TTT: Ten Top Books I Could Reread Forever

These ten books are not just books that I could reread forever but that I definitely should reread periodically, if not yearly. Most of them have appeared on other TTT posts of mine or lists of other sorts. Some of them were a part of first introducing me to their subjects and others helped refine my arguments. A few I only read last year and others are definitely due for a reread and refresh of the ideas.

These first five are books that discuss the state women and/or feminism directly. They are books that I found incredibly insightful and changed the way I thought about things.

Colonize This!: Young Women of Color on Today's Feminism (Live Girls) - Daisy Hernandez,Bushra Rehman,Cherríe L. MoragaHalf the Sky: Turning Oppression into Opportunity for Women Worldwide - Nicholas D. Kristof,Sheryl WuDunnDelusions of Gender: How Our Minds, Society, and Neurosexism Create Difference - Cordelia FineUnspeakable Things: Sex, Lies and Revolution - Laurie PennyWhipping Girl: A Transsexual Woman on Sexism and the Scapegoating of Femininity - Julia Serano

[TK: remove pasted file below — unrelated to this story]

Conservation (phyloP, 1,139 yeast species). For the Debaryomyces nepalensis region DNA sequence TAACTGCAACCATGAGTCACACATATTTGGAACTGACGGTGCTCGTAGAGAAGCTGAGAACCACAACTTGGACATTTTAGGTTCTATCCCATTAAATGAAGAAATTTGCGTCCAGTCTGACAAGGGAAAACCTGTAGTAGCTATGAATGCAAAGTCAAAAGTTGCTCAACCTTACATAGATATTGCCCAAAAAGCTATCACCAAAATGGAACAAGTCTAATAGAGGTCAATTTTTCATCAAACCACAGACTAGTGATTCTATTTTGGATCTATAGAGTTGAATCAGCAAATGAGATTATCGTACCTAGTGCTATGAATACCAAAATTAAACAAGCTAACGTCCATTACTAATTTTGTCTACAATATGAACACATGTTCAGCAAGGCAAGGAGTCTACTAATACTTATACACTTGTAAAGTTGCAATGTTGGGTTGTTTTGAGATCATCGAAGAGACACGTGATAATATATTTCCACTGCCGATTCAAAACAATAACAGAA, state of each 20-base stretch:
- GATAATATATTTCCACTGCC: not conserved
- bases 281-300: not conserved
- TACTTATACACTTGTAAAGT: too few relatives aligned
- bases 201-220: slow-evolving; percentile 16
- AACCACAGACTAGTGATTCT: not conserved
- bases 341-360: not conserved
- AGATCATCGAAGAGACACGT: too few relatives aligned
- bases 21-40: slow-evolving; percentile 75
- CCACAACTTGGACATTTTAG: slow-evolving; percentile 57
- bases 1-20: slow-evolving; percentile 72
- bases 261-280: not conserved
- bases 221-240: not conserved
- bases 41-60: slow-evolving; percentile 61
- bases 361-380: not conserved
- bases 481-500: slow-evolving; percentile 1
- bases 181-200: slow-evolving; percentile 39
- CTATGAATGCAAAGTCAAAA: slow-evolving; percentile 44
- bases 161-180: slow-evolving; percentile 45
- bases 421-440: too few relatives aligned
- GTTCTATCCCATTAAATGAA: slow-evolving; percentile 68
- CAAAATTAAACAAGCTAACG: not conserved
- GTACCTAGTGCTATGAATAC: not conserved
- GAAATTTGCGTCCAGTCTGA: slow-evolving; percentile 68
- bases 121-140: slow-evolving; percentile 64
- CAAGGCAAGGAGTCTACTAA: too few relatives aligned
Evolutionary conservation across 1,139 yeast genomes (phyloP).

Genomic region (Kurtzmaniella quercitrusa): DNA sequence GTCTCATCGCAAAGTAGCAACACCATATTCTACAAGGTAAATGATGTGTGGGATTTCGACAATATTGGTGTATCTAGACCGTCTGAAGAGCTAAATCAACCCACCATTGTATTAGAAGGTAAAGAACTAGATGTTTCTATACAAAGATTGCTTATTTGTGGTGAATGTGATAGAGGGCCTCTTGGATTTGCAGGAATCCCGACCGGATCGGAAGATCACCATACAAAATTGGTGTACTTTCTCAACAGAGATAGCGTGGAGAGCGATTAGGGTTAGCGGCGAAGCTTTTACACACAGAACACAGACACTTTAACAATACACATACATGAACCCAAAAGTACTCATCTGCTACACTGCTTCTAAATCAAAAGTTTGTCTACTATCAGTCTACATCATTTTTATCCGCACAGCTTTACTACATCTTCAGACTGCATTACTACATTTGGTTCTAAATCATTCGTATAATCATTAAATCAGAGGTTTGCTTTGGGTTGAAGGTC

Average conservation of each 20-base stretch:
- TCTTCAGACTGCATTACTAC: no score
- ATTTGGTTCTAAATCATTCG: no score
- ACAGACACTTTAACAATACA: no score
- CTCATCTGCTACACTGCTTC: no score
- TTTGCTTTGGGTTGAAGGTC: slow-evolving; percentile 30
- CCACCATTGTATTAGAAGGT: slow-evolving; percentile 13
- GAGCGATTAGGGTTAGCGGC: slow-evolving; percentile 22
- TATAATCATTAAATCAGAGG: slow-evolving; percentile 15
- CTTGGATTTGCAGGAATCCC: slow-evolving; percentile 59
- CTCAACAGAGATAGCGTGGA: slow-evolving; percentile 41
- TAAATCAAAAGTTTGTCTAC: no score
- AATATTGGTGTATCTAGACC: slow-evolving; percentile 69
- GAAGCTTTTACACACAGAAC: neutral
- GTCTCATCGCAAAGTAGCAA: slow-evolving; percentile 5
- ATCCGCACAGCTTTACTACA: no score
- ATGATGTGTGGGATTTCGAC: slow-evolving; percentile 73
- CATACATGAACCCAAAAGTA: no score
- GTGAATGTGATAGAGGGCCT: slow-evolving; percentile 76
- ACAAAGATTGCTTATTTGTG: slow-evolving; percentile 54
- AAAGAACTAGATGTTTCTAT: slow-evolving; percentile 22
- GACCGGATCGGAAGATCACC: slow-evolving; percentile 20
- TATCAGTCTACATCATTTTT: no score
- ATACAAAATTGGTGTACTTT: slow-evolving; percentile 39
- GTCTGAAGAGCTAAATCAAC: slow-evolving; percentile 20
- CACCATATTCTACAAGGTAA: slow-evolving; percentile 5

These next two are herstories of women who changed everything.

At the Dark End of the Street: Black Women, Rape, and Resistance--A New History of the Civil Rights Movement from Rosa Parks to the Rise of Black Power - Danielle L. McGuireHeadstrong: 52 Women Who Changed Science-and the World - Rachel Swaby

Accidental Saints has a bunch of great ideas about Christianity and how we see each other and how we treat each other. It was for my faith what the above books have been for my feminism.

Accidental Saints: Finding God in All the Wrong People - Nadia Bolz-Weber

Daring Greatly was one of several books I’ve read of Brene Brown’s. I love her work and this one is my favorite. Remembering it helps me step out of my comfort zone.

Daring Greatly: How the Courage to Be Vulnerable Transforms the Way We Live, Love, Parent, and Lead - Brené Brown

In Defense of a Liberal Education was a newer book for me, having only read it a few months ago, but it did change things. I had never looked at Liberal Arts degrees this way, let alone liberal arts subjects. The term “liberal arts degree” has been practically synonymous with “trash” for all of my life. Everyone has always said to get a degree in something, but no one I know uses their degree, so why bother? It’s an interesting argument for not just liberal arts itself, but the persistent question people love to ask new graduates of anything that may be a bit ambiguous: What are you going to do with that degree?

In Defense of a Liberal Education - Fareed Zakaria

So, those are the Top Ten Books that I could reread forever, not that I have reread them yet. Check out other lists on The Artsy Reader Girl!

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